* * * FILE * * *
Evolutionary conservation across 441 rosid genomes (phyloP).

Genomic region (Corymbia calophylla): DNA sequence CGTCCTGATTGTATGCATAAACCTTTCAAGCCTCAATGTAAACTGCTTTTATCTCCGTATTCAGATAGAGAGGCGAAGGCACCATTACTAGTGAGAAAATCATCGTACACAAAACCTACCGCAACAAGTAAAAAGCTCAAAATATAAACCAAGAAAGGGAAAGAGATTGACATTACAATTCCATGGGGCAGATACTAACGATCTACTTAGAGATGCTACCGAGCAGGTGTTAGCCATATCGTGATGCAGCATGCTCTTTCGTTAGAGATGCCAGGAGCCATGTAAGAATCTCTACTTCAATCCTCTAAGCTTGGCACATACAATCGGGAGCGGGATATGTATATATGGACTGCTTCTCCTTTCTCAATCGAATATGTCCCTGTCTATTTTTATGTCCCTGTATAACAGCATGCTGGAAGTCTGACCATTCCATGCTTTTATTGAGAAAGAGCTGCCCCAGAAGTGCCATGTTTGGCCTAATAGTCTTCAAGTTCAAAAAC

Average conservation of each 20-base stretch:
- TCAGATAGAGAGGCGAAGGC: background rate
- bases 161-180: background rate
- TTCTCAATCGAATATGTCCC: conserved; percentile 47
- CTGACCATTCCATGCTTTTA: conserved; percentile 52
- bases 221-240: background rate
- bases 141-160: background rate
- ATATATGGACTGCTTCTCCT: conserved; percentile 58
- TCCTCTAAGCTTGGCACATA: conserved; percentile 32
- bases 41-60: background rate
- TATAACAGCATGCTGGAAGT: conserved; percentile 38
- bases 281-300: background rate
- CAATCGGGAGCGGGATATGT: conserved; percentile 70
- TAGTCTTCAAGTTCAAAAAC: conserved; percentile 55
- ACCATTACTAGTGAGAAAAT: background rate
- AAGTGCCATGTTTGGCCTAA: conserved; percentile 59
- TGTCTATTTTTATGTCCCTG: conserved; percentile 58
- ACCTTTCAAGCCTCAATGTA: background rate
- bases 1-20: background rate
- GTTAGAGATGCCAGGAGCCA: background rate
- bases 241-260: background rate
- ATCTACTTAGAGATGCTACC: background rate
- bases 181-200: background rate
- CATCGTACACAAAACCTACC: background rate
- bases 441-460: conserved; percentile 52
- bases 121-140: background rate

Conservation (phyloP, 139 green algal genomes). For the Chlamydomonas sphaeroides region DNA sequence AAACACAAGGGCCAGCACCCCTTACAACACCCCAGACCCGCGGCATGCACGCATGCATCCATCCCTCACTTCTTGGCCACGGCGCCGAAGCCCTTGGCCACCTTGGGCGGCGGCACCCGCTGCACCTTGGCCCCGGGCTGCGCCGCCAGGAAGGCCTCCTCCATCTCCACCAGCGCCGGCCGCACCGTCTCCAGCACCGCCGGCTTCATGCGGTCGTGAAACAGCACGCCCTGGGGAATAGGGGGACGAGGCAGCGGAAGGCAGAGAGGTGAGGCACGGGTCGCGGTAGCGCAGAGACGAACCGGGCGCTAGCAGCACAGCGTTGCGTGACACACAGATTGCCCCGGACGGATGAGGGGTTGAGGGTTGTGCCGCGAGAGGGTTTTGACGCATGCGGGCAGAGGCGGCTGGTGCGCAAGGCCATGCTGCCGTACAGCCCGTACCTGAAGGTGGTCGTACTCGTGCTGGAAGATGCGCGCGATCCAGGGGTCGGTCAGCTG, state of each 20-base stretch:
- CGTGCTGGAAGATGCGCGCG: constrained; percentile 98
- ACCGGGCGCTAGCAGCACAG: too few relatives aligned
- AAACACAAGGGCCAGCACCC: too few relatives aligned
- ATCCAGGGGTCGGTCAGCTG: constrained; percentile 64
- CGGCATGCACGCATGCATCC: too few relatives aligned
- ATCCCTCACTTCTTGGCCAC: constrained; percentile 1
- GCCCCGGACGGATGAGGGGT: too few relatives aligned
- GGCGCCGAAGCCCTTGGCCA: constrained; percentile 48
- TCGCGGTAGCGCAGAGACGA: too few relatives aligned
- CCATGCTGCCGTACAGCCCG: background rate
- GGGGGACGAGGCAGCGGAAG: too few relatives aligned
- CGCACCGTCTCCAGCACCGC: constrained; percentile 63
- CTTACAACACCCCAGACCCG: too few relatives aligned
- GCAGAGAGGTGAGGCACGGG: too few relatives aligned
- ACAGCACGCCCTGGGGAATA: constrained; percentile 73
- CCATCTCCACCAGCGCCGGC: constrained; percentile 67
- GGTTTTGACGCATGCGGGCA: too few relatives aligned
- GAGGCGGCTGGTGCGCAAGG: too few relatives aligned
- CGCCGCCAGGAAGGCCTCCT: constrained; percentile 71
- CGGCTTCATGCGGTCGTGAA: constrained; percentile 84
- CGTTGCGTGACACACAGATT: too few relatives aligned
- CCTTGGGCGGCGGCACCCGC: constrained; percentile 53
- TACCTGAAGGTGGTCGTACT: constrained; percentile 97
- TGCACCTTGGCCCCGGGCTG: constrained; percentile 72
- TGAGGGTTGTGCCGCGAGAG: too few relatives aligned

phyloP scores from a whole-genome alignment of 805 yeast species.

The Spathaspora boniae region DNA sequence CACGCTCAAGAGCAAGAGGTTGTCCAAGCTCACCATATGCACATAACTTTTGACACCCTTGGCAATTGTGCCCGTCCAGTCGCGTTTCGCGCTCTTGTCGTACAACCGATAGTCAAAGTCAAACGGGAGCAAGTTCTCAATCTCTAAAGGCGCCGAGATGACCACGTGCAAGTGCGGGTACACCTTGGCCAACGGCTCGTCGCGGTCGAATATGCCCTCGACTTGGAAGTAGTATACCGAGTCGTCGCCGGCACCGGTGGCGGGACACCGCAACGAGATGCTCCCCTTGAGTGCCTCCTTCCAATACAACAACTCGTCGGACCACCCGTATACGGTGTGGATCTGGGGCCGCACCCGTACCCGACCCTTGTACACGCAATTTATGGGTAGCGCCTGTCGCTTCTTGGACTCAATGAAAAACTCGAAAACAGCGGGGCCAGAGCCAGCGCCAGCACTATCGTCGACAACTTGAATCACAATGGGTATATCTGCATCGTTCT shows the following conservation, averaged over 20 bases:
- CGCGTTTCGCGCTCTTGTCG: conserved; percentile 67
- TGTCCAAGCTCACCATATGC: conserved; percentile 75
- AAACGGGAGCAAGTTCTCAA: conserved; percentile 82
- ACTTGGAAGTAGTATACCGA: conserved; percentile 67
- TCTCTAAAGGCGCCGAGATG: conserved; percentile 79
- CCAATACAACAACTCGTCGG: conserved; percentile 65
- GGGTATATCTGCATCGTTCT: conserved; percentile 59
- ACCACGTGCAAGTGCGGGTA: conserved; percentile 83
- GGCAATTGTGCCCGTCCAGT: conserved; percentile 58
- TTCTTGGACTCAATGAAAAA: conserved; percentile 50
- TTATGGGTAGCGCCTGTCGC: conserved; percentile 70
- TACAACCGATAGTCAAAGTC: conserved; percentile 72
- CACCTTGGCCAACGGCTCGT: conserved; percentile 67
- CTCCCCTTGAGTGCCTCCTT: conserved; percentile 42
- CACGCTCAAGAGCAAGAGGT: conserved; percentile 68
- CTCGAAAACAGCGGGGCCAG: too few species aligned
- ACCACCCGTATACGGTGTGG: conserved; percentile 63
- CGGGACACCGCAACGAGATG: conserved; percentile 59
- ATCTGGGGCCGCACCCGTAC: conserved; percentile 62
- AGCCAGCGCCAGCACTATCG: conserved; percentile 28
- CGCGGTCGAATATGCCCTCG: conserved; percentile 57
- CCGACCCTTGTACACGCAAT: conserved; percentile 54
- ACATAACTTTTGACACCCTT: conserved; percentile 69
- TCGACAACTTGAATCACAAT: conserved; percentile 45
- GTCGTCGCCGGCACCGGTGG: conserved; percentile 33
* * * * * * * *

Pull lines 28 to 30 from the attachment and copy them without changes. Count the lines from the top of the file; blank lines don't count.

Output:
- bases 121-140: background rate

Conservation (phyloP, 139 green algal genomes). For the Chlamydomonas sphaeroides region DNA sequence AAACACAAGGGCCAGCACCCCTTACAACACCCCAGACCCGCGGCATGCACGCATGCATCCATCCCTCACTTCTTGGCCACGGCGCCGAAGCCCTTGGCCACCTTGGGCGGCGGCACCCGCTGCACCTTGGCCCCGGGCTGCGCCGCCAGGAAGGCCTCCTCCATCTCCACCAGCGCCGGCCGCACCGTCTCCAGCACCGCCGGCTTCATGCGGTCGTGAAACAGCACGCCCTGGGGAATAGGGGGACGAGGCAGCGGAAGGCAGAGAGGTGAGGCACGGGTCGCGGTAGCGCAGAGACGAACCGGGCGCTAGCAGCACAGCGTTGCGTGACACACAGATTGCCCCGGACGGATGAGGGGTTGAGGGTTGTGCCGCGAGAGGGTTTTGACGCATGCGGGCAGAGGCGGCTGGTGCGCAAGGCCATGCTGCCGTACAGCCCGTACCTGAAGGTGGTCGTACTCGTGCTGGAAGATGCGCGCGATCCAGGGGTCGGTCAGCTG, state of each 20-base stretch:
- CGTGCTGGAAGATGCGCGCG: constrained; percentile 98